Morning Brief: Top Brexit official quits, replacement appointed

Monday, July 9, 2018

What to watch today

Second quarter earnings season will begin to ramp up and economic data reflecting a broader picture of the economy in May and June will roll in. How trade did or did not effect the economy in the rearview will be tracked by the investors closely, but with Trump’s trade war appearing to be picking up steam rather than winding down, the months ahead will be full of uncertainty.

Turning to the calendar for the week ahead, on the economics side the biggest report of the week will be Thursday’s reading on consumer prices. This report should show that when stripping out the cost of food and energy, consumer prices were up 2.3% against last year in June, above the Fed’s 2% inflation target.

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Top news

REUTERS/Toby Melville/File Photo

UK’s top Brexit official quits, replacement appointed: Britain’s prime minister on Monday appointed Dominic Raab, a staunchly pro-Brexit lawmaker, to replace David Davis as the most senior official in charge of negotiating Britain’s exit from the European Union. Davis quit late Sunday, saying he could not support May’s plan to maintain close trade and regulatory ties with the EU, commonly known as a “soft Brexit,” after the departure takes place next year. [AP]

Stock buybacks are booming, but share prices aren’t: U.S. companies are buying back record amounts of stock this year, but their shares aren’t getting the boost they bargained for. S&P 500 companies are on track to repurchase as much as $800 billion in stock this year, a record that would eclipse 2007’s buyback bonanza. Among the biggest buyers are companies like Oracle Corp. (ORCL), Bank of America Corp. (BAC) and JPMorgan Chase & Co. (JPM) [The Wall Street Journal]

China’s Tencent plans US listing for music armTencent, China’s most valuable tech company and the operator of the popular WeChat social media platform, says it plans to spin off its streaming music service on a U.S. stock exchange. [AP]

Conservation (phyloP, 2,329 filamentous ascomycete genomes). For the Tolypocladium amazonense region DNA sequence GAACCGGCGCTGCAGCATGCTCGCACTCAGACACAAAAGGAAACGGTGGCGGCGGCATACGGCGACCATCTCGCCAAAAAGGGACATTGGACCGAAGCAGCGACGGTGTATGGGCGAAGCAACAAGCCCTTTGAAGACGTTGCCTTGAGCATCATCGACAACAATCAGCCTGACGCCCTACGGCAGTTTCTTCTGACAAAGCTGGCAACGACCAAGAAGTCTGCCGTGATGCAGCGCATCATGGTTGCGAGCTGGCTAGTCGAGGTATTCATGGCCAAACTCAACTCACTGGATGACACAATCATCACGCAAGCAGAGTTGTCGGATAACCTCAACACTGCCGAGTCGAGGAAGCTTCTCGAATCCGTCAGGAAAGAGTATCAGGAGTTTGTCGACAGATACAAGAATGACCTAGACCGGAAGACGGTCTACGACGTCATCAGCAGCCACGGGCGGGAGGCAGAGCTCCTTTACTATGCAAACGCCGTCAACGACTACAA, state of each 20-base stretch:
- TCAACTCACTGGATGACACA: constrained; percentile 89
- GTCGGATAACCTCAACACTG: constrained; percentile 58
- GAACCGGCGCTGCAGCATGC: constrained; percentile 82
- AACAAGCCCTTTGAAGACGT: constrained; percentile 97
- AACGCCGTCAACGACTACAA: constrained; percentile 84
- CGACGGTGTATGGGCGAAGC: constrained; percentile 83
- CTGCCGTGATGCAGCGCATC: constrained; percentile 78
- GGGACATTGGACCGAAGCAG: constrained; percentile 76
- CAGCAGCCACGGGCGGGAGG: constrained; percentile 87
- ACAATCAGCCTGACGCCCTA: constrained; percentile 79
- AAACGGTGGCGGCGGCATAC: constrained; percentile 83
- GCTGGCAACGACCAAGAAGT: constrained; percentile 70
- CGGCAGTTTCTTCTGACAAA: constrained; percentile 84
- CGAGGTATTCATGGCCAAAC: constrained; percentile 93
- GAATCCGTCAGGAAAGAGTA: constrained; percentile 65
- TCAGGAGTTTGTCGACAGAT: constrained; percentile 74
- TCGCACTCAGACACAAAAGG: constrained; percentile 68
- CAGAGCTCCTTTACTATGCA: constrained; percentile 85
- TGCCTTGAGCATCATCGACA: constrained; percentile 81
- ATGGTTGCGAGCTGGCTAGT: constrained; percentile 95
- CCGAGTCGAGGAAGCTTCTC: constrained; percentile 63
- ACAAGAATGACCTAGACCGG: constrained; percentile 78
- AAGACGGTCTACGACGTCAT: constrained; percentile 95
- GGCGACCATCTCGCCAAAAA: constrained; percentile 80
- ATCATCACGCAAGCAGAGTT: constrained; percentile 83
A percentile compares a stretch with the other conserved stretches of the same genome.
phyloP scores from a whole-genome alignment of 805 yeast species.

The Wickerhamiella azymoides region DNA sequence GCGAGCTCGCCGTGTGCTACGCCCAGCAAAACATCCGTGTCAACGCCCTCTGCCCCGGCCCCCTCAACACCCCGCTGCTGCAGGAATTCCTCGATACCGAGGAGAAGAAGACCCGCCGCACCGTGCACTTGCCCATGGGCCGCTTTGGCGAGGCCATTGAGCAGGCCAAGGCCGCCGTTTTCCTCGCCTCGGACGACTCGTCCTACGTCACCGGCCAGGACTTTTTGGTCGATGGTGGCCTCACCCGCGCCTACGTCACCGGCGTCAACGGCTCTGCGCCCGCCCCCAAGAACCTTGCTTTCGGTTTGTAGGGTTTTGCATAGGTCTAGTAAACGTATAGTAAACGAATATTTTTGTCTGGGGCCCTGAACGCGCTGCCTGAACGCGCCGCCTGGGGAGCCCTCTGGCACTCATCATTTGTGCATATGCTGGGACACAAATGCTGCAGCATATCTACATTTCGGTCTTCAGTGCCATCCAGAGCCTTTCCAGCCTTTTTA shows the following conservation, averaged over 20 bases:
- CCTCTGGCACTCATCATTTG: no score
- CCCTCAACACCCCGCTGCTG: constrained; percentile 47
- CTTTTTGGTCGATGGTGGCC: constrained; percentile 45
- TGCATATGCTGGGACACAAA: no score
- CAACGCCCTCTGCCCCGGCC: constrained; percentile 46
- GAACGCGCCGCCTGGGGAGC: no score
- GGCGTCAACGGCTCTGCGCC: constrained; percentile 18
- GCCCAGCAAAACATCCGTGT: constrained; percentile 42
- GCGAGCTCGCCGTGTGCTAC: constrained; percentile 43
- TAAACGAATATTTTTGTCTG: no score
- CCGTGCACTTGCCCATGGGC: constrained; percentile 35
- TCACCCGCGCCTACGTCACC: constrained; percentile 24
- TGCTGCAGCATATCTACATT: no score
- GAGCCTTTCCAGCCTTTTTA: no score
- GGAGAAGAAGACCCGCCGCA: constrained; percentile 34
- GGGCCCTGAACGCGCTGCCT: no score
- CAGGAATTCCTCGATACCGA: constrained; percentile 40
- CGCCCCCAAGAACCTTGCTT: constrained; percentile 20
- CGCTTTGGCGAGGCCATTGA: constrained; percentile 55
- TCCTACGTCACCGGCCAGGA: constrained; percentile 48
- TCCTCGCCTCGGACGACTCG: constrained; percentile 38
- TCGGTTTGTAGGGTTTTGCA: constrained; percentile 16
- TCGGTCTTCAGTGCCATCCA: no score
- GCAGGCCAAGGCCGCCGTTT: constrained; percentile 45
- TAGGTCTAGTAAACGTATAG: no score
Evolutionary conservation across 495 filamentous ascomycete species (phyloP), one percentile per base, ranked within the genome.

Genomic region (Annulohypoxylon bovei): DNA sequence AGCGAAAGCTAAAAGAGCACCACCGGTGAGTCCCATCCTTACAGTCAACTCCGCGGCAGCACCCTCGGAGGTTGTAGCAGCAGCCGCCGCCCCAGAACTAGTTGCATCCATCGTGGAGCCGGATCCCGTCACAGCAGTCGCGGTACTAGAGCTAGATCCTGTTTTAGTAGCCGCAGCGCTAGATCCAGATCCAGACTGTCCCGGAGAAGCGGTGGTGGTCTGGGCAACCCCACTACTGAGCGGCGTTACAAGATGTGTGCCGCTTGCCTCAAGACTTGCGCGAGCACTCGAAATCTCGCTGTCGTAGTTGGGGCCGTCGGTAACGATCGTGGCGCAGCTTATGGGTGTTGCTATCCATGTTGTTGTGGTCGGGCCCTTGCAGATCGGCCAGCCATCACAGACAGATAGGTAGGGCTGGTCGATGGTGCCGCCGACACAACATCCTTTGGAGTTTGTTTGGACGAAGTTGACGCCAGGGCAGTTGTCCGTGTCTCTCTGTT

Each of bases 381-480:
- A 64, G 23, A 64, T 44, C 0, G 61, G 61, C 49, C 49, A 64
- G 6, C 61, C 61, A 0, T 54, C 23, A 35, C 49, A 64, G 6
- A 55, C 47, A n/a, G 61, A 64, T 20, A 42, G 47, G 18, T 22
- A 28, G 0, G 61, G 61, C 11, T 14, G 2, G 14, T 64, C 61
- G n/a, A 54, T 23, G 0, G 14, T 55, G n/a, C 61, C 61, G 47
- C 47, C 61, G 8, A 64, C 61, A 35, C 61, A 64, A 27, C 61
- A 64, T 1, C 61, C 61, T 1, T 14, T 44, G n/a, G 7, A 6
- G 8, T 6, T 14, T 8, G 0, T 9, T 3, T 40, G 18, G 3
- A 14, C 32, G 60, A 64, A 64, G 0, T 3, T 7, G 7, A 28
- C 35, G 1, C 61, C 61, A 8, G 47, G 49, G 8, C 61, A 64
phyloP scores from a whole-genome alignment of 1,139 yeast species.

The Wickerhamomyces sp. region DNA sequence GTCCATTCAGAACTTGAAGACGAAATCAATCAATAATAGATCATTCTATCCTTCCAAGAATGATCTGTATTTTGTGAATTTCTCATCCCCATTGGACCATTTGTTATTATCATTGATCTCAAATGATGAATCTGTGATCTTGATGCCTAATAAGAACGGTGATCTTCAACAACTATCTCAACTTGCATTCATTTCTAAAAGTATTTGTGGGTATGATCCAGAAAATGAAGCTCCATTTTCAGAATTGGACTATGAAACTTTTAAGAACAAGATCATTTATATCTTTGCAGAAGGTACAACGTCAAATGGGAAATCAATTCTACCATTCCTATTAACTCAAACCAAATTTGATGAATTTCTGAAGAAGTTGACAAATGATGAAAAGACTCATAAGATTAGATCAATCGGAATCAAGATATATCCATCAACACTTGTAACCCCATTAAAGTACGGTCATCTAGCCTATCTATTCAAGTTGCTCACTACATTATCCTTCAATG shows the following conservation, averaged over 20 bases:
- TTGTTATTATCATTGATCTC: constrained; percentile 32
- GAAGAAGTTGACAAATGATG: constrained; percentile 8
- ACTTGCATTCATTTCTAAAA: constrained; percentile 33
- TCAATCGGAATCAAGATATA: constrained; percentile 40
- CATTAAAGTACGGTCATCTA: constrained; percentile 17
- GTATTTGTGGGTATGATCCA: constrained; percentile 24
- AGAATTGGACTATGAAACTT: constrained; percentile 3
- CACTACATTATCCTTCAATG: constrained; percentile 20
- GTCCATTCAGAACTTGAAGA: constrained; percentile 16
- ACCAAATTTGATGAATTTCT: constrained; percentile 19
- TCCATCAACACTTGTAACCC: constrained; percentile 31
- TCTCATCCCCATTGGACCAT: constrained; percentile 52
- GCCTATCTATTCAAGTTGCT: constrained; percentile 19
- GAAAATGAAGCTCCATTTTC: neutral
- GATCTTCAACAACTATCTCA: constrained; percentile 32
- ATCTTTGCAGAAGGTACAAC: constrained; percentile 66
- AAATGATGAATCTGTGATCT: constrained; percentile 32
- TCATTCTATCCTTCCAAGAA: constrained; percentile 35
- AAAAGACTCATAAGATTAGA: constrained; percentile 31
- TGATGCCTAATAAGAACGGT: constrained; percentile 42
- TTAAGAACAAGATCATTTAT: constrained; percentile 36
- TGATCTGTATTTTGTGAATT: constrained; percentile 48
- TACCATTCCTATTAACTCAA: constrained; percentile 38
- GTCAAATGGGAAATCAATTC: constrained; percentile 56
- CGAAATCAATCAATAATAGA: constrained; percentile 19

Xiaomi’s weak debut portends trouble for imminent Hong Kong tech listings: Xiaomi Corp.’s shares fell as much as 6% in their Hong Kong debut on concerns over the Chinese smartphone maker’s valuation, in an ominous sign for its technology sector peers who have lined up listings in the city. The share performance of Xiaomi is a key test of investor sentiment for what is expected to be a packed initial public offering (IPO) calendar in the coming months. [Reuters]

Kavanaugh has ‘slight’ edge, one scholar says: Judge Brett Kavanaugh has a “slight” advantage in the race to fill the vacancy on the U.S. Supreme Court, according to John Malcolm, a conservative legal scholar who helped shape President Trump’s list of possible justices. “He is highly regarded by judges across the country,” said Malcolm of the Heritage Foundation.  Other finalists are said to be appeals court judges Amy Coney Barrett, Raymond Kethledge and Thomas Hardiman. Trump said he’ll announce his selection Monday at 9 p.m. ET. [Bloomberg]

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Thai rescue team members walk inside a cave where 12 boys and their soccer coach have been trapped since June 23, in Mae Sai, Chiang Rai province, northern Thailand. Thailand’s interior minister said the same divers who took part in Sunday’s rescue of four boys trapped in the flooded cave will also conduct the next operation as they know the cave conditions and what to do. (Royal Thai Navy via AP)

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